This is Zhu’s first Olympic games at 19-years-old and prior to the games, Zhu went through an immense mental fight from a training injury in 2018 which required her to get stitches and go through rehabilitation. After overcoming her impacting injury, she was selected by the Chinese team. Before the games, Zhu told media outlets “I’m excited to have the opportunity to skate for China, and to become another big name. To make myself and the audience happy when I’m skating.” Even though she was happy with being selected for the Chinese team, some were not, which led her to not do her best, showing the impact online comments have on athletic performance. No more athletes should suffer and undergo what Zhu Yi did. 

From problems with the venue to issues with the athletes, critics pointed out existing situations in the Olympics this year, ultimately with some pushing for the cancellation of the Olympics as a whole. This should be seen as another facet of cancel culture as the Olympics have been a cultural tradition for many countries. More than ever, many viewers ostracized the Olympic games solely for these reasons and deemed it “canceled”, or unnecessary for future events. 

Similar to the Super Bowl in the United States and the CIFs in high school sports, the Olympics are a form of entertainment for viewers and a time to award amazing athletes for their accomplishments. Because the effects of the Olympics span internationally, canceling the event would face great opposition from fans and athletes everywhere. It would also take a great effort and time to do so. 

Recently, in the Major League Baseball (MLB) industry, athletes went through a ‘lockout’ because the MLB and the MLB Player Association could not come to an agreement about collective bargaining. It led to the cancellation of the regular season games and athletes being locked out of their own facilities. This upset many MLB fans who have anticipated the baseball season to come as regularly scheduled. As of March 2022, the ‘lockout’ has ended as both sides have come to an agreement, but the reactions instituted by the fans onto the MLB association is a prime example of what would happen should the Olympics be canceled. Furthermore, it can be presumed that it shall be met with even more opposition than the MLB lockout because of the international audience it constitutes.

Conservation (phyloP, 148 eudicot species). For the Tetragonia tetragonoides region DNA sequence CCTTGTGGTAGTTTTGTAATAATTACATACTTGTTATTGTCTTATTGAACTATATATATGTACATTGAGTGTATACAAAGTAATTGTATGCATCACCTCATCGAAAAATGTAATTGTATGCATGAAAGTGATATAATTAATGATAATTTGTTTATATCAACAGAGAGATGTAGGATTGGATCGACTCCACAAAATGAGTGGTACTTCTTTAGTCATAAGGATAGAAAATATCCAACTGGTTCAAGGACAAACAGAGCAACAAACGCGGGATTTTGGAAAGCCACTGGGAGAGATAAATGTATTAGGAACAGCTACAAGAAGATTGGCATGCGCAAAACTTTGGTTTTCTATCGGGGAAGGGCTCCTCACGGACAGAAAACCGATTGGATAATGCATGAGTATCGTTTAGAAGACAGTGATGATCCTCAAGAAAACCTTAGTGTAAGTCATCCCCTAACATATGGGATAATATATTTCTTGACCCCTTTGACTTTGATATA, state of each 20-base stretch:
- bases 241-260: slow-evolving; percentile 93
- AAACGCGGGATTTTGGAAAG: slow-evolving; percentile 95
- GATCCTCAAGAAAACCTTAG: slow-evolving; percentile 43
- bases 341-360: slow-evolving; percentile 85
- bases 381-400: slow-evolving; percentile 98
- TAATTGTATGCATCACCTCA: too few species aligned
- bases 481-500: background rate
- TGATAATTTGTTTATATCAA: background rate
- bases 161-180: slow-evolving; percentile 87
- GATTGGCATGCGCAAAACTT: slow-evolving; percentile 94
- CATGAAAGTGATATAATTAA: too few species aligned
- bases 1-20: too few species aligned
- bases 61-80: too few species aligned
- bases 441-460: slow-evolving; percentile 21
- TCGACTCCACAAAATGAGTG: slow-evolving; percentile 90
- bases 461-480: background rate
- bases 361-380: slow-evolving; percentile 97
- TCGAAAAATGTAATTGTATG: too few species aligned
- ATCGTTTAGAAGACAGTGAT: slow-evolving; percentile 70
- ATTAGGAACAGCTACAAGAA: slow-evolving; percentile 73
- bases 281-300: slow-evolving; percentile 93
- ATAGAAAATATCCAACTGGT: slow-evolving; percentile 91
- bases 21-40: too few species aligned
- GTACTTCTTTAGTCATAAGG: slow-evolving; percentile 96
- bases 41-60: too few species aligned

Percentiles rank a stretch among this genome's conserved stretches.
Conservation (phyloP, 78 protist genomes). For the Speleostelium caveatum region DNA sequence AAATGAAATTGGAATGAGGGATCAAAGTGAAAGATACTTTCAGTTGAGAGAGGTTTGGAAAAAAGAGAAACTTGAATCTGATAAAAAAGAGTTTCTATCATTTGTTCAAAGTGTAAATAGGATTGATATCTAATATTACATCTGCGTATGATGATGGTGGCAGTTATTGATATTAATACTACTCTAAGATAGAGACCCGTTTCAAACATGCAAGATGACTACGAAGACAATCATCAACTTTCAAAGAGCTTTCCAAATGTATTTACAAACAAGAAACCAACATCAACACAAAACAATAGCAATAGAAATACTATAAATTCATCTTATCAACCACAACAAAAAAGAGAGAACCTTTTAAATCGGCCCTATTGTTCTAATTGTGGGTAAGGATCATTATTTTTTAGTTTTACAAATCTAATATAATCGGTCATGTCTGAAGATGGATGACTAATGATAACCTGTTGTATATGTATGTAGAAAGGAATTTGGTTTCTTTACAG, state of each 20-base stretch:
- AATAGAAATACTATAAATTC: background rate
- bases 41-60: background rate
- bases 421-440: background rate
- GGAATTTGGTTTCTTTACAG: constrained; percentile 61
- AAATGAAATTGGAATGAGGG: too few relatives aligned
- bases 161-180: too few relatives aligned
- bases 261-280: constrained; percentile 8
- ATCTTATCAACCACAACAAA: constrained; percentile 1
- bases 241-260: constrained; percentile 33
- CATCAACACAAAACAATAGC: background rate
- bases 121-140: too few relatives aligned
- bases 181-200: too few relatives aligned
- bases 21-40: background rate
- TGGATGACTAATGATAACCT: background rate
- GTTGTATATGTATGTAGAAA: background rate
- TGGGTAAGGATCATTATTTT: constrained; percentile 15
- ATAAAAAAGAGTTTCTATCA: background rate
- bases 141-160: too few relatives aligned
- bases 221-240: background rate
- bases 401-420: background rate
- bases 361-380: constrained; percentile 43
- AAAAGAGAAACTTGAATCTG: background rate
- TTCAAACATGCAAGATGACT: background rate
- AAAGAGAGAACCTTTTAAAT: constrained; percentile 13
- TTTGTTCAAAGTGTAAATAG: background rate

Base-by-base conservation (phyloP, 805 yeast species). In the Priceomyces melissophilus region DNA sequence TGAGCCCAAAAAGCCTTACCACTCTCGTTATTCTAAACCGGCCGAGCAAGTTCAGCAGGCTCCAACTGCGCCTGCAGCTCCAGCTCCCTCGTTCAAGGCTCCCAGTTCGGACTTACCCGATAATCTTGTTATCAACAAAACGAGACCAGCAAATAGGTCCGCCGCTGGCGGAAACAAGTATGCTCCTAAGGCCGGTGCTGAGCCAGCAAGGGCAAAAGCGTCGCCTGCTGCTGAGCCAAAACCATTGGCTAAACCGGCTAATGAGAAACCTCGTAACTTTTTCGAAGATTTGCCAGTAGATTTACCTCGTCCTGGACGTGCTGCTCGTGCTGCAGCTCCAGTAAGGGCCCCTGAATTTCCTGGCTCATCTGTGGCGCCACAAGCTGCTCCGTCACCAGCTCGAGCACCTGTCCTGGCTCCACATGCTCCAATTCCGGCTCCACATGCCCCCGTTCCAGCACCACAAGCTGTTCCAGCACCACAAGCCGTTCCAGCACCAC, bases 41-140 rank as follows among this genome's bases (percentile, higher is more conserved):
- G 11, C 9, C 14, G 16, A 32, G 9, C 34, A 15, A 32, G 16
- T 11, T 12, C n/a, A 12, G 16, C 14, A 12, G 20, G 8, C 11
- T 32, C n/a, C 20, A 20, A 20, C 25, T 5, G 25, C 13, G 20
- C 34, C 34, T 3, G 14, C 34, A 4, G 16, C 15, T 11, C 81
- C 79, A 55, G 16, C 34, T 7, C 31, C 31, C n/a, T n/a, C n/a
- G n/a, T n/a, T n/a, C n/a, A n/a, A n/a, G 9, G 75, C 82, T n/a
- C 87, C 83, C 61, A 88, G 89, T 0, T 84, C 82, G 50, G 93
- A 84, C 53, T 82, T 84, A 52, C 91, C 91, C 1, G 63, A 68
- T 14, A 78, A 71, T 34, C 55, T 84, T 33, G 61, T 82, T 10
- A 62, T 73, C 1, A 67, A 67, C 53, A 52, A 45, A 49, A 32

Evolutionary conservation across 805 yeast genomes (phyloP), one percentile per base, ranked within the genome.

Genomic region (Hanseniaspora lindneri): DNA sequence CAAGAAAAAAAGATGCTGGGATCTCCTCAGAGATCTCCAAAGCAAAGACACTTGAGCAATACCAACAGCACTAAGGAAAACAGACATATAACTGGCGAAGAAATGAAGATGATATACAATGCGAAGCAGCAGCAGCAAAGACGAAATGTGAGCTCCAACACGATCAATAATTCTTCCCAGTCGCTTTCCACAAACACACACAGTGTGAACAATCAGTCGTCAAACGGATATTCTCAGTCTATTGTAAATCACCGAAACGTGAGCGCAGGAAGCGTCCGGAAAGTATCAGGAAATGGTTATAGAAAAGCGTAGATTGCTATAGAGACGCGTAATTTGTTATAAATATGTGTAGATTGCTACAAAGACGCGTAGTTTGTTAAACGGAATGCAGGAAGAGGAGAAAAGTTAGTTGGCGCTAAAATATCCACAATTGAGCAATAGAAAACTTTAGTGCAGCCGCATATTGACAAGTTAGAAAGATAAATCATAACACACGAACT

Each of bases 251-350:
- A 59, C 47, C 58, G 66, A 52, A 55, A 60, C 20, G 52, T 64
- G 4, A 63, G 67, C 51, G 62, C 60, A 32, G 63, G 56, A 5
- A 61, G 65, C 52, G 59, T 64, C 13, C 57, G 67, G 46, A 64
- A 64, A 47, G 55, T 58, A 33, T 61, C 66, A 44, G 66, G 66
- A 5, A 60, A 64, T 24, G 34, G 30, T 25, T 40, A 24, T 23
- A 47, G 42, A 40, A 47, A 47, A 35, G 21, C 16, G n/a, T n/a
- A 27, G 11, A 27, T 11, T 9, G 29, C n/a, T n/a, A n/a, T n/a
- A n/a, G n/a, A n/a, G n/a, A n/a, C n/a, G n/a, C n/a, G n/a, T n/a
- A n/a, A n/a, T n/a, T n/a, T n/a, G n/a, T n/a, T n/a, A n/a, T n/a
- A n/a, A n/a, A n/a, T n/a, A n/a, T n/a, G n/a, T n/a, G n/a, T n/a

“​​I don’t think the Olympics should be canceled. For starters, I am an avid fan of watching the Olympics. It has always been a thrill to see athletes from all over the world compete together and to be able to witness the grandeur performances that will be delivered,” Luo said. “Even if the pandemic continues, but hopefully not, fans around the world can still watch from their screens at home. Additionally, the Olympics brings together all these athletes, connecting the world through sports.”

The Olympics provide a great source for countries, not only financially, but also in that athletes receive well-deserved recognition, whether or not they take home medals for their country. All in all, getting rid of the Olympics is not realistic considering its history and importance in our culture today. In the near future, it is likely that the Olympics will continue with the summer games scheduled for 2024 in Paris, France and for 2028 in Los Angeles. The next Winter Olympics is planned for 2026 in Milano and Cortina, Italy. Despite the ongoing debate, the Olympic committee remains positive as fans around the world support its continuation.  

Something that I enjoy is watching an athlete who has worked extremely hard, win a greatly deserving gold, silver or bronze medal. Good luck to any aspiring Olympic athletes,” Luo said. 

The Olympics should not be canceled due to the effect of cancel culture and should continue to remain an integral part of our culture today.